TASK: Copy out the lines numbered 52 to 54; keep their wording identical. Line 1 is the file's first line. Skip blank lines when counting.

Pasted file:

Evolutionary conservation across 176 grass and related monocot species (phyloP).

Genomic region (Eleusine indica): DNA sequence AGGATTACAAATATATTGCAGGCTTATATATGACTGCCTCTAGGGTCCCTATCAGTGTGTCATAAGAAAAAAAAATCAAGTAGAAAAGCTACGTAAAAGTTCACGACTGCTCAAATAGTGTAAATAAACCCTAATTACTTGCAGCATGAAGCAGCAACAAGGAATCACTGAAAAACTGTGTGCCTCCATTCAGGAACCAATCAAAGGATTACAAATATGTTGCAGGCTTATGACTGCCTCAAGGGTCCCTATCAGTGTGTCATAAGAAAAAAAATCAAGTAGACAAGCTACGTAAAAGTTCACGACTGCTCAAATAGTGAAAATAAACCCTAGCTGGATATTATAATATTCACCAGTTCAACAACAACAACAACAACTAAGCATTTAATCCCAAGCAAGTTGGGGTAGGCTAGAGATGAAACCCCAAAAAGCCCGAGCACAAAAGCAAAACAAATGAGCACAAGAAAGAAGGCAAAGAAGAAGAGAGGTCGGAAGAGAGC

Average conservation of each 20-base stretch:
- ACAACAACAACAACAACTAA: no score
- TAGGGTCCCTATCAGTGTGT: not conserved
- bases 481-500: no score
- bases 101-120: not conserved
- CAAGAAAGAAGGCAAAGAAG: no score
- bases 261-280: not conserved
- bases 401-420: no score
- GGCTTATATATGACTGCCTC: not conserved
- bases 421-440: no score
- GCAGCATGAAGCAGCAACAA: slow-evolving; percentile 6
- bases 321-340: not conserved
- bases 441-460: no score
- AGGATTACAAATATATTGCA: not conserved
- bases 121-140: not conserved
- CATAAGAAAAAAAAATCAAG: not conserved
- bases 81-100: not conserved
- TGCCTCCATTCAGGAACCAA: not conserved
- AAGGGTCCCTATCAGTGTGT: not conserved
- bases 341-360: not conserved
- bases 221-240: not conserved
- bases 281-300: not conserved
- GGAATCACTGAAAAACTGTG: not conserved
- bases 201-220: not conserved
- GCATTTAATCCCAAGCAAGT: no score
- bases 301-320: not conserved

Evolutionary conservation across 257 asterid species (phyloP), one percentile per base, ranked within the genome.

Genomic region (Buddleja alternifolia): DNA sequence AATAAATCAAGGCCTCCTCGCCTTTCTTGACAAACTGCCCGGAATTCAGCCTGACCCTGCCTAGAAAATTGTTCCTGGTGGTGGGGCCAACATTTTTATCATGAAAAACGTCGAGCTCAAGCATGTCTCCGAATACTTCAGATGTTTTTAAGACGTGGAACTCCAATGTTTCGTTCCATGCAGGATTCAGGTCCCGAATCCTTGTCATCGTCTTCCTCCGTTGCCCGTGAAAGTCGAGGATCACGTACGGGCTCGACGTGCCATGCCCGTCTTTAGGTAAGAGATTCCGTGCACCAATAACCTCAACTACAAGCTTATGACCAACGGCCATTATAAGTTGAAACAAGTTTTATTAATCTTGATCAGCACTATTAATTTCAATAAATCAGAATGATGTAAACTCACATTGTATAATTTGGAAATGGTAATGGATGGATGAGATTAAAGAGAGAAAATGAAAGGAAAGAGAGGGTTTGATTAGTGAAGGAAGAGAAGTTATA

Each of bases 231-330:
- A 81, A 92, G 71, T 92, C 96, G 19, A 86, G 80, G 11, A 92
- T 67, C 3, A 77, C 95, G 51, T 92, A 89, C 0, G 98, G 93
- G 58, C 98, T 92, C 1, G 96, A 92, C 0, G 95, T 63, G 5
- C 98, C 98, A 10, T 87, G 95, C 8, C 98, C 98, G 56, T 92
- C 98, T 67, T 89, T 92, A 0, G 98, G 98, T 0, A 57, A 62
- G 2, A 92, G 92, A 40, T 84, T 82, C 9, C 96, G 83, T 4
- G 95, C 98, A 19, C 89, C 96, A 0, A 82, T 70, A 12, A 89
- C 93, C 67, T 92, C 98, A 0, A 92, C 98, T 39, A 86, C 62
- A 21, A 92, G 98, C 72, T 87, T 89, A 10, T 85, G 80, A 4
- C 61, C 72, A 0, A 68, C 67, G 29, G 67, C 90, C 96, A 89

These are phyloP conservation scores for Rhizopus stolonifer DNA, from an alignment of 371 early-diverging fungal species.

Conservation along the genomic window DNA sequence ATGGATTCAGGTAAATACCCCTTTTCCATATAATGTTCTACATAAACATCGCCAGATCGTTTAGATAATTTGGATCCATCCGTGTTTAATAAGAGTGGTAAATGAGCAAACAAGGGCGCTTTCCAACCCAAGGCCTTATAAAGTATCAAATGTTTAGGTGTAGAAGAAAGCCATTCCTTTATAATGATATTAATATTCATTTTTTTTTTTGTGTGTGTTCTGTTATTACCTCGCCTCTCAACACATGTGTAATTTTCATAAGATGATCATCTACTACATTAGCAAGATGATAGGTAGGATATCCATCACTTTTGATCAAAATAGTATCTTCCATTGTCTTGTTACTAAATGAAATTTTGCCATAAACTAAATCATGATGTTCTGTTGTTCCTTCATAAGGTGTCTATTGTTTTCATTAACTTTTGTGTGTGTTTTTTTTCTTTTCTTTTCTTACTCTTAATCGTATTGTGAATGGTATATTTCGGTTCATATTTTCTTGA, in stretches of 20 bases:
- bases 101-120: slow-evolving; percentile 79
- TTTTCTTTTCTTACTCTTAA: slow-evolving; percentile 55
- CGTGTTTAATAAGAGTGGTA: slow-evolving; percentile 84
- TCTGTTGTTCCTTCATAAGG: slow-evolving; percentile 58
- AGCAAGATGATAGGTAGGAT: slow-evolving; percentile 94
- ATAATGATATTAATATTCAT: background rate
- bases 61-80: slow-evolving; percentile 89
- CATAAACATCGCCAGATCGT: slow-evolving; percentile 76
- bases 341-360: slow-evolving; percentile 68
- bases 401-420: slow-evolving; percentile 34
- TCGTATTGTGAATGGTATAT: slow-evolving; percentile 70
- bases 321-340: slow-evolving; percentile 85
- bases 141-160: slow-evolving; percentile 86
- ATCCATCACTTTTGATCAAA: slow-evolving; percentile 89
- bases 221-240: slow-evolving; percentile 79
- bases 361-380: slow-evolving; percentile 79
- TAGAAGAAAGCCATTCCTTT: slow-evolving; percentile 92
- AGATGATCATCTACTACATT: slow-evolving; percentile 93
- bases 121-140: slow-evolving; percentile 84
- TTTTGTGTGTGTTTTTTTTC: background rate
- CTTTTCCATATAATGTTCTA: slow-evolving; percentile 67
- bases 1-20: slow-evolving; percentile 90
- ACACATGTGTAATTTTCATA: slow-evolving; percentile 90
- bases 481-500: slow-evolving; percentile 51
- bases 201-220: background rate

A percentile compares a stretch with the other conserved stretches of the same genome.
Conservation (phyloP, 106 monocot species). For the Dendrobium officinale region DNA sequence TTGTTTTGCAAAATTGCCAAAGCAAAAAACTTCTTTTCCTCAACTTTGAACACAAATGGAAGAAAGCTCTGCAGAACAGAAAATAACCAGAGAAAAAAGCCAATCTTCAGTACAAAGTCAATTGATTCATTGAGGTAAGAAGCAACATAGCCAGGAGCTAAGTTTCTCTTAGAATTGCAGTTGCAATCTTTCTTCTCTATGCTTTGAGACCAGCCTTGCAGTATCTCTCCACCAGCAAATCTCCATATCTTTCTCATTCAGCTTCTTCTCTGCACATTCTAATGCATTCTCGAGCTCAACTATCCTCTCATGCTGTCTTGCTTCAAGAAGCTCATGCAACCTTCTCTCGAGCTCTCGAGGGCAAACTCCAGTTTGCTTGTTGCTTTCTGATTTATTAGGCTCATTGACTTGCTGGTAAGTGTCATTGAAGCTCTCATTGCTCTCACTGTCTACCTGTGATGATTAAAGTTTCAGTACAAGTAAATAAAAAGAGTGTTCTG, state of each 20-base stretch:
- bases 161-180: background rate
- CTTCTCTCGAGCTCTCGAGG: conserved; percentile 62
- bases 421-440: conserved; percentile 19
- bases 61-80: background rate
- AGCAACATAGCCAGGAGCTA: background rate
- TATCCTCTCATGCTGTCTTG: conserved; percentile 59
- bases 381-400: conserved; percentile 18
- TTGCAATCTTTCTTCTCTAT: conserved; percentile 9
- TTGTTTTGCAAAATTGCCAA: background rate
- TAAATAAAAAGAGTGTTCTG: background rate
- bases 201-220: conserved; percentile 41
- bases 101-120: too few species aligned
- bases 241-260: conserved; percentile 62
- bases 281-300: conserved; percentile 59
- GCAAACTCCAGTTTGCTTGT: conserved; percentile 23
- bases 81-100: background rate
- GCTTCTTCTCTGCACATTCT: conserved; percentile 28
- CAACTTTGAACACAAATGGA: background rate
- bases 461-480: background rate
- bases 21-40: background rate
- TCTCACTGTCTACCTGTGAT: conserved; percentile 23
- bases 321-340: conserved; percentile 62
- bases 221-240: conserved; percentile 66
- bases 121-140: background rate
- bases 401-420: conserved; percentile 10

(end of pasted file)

- bases 341-360: slow-evolving; percentile 68
- bases 401-420: slow-evolving; percentile 34
- TCGTATTGTGAATGGTATAT: slow-evolving; percentile 70